Navigating the Mental Health Toll of Prostate Cancer and Its Side Effects 

Although early detection and treatment advances have significantly improved survival rates for patients with prostate cancer, the majority will face some form of sexual health side effect. Addressing these physical and emotional side effects is a priority for care teams at Dana-Farber.  But longstanding cultural barriers can often keep men from discussing sensitive issues like … Read more

What’s the Connection Between BRCA and Ashkenazi Jewish Ancestry? 

People who inherit mutations in the BRCA1 or BRCA2 gene are at heightened risk for a variety of cancers, including breast, ovarian, prostate, and pancreatic. It’s estimated that one in 300-400 people in the general population carry a mutation in either of these genes. Among people of Ashkenazi (Eastern European) Jewish descent, the prevalence is … Read more

Colon Cancer Patient with Anxiety and Panic Disorders Finds Support — and Passes it On  

Two weeks after turning 50, Wendy Tamis Robbins learned she had stage II colon cancer. Having lived with anxiety, obsessive compulsive disorder, and panic disorders nearly all her life, she used the same strategies that helped her navigate these struggles to meet her cancer diagnosis head-on.  Robbins handled the ups and downs of her summer … Read more

Pancreatic Cancer Symptoms: What You Need to Know

Pancreatic cancer often eludes early detection because symptoms typically don’t surface until the disease is well established. This makes it important to respond appropriately to warning signs, even though some may be vague or caused by another health condition. What are the symptoms of pancreatic cancer? Most symptoms of pancreatic cancer are caused when tumors … Read more

Patient is First at Dana-Farber to Undergo Outpatient Stem Cell Transplant for Myeloma 

In most ways, Bill Ross’s stem cell transplant for multiple myeloma at Dana-Farber Brigham Cancer Center (DFBCC) wasn’t out of the ordinary. He received chemotherapy to destroy the tumor cells in his body and then an infusion of his own hematopoietic stem cells, which flocked to his bone marrow and regenerated his blood supply. Over … Read more

New Targeted Treatments Emerge For Gastric and Esophageal Cancer 

For years, patients with advanced forms of gastric and esophageal cancer have had relatively few treatment options. Most patients with inoperable tumors would receive chemotherapy, usually a combination of fluorouracil, oxaliplatin and leucovorin (known as FOLFOX). While this regimen is often effective, patients eventually develop resistance to the treatment and their tumors progress. Now, the … Read more

Living with Recurrent Ovarian Cancer, Celebrity Chef Writes a New Recipe 

As a cast member on the television series “America’s Test Kitchen,” and host of its companion podcast “The Walk-In,” Elle Simone Scott delights in sharing her expertise and recipes. The Boston-based celebrity chef and food stylist is also a role model, as founder and president of SheChef, Inc., a professional networking organization for fellow women … Read more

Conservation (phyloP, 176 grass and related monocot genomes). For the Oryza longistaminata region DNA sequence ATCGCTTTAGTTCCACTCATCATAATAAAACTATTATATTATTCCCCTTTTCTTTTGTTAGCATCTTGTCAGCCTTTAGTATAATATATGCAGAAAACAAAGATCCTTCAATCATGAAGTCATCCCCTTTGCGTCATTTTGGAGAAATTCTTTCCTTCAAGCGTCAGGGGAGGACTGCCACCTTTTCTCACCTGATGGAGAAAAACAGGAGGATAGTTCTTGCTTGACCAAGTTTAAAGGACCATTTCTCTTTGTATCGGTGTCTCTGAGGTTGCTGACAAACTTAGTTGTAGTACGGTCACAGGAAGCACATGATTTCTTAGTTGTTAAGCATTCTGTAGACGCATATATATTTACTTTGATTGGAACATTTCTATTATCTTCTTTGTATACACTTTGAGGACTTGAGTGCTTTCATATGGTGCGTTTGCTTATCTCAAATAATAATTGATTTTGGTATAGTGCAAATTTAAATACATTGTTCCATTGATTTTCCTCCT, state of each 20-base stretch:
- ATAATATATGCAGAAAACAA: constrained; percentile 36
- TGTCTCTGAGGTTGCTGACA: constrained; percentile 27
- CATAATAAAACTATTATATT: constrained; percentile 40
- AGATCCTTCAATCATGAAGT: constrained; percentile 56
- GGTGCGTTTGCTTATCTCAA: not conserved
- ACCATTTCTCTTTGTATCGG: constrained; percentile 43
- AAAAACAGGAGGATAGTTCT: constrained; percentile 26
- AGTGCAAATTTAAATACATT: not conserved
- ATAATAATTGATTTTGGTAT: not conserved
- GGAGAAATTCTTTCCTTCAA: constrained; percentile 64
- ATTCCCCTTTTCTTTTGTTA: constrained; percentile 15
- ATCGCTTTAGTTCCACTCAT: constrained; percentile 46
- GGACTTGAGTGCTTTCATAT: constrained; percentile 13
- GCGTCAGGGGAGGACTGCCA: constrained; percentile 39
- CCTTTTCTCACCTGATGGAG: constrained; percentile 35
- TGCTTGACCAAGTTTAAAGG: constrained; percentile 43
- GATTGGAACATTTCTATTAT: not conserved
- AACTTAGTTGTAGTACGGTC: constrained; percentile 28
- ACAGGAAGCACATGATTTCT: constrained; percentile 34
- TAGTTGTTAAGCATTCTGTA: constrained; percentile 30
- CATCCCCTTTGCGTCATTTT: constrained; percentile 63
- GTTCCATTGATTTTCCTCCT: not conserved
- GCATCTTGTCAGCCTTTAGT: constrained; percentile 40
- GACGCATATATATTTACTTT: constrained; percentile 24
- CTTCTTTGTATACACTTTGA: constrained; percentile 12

Research Drives Key Protein from the Shadows to Reveal Its Role in Breast Cancer Subtype 

In a branch of the PI3K protein family — with members named PI3Kα, PI3Kβ, PI3Kδ, and PI3Kγ — PI3Kβ was long treated as the proverbial middle child: neglected by cancer scientists in favor of its more prominent siblings.  In a new study, Dana-Farber researchers demonstrate that it doesn’t deserve its obscurity — that in fact … Read more

How is Standard of Care for Cancer Treatment Determined? 

In general, standard of care is treatment accepted by medical experts for a certain type of disease and that is widely used by healthcare professionals. It is also called best practice, standard medical care, and standard therapy.  The National Comprehensive Cancer Network (NCCN) Clinical Practice Guidelines in Oncology lay out the recognized standards for cancer … Read more

Finding Reason to Laugh with Metastatic Breast Cancer 

By Valerie Frank Ever since I can remember, I’ve made people laugh. ​​I was always the funny friend, and when I was in my mid-20s I made it official by becoming a Main Stage cast member of ImprovBoston — an improvisational comedy theater in Cambridge, MA. Once I retired from improv to become a suburban … Read more

What is HER2-Low Breast Cancer? 

One of the ways of classifying breast cancers is by the level of a protein called HER2 on the surface of tumor cells. HER2, which stands for human epidermal growth factor receptor 2, helps control how breast cells grow, divide, and repair damage.  Breast cancers marked by high levels of HER2 are known as HER2-positive … Read more

Living with Metastatic Breast Cancer, Mother is Given a Chance to Raise Her Son 

Just over a year after giving birth to her son, Emmett, Abigail Myers faced a devastating diagnosis of breast cancer in March 2014.   It started when Myers woke up one morning feeling sore. When she found a lump, she rushed to her doctor, all the while in disbelief that she might have cancer.  A resident … Read more

Clinical Trial Offers Lessons for Patient and Researchers 

When the time came for Jeffrey Ferreira to undergo a stem cell transplant for acute myeloid leukemia (AML), his Dana-Farber hematologist, Corey Cutler, MD, MPH, had some intriguing news: he was eligible for a clinical trial of a new approach to lowering the risk of chronic graft-versus-host disease (GVHD), a common and sometimes severe aftereffect … Read more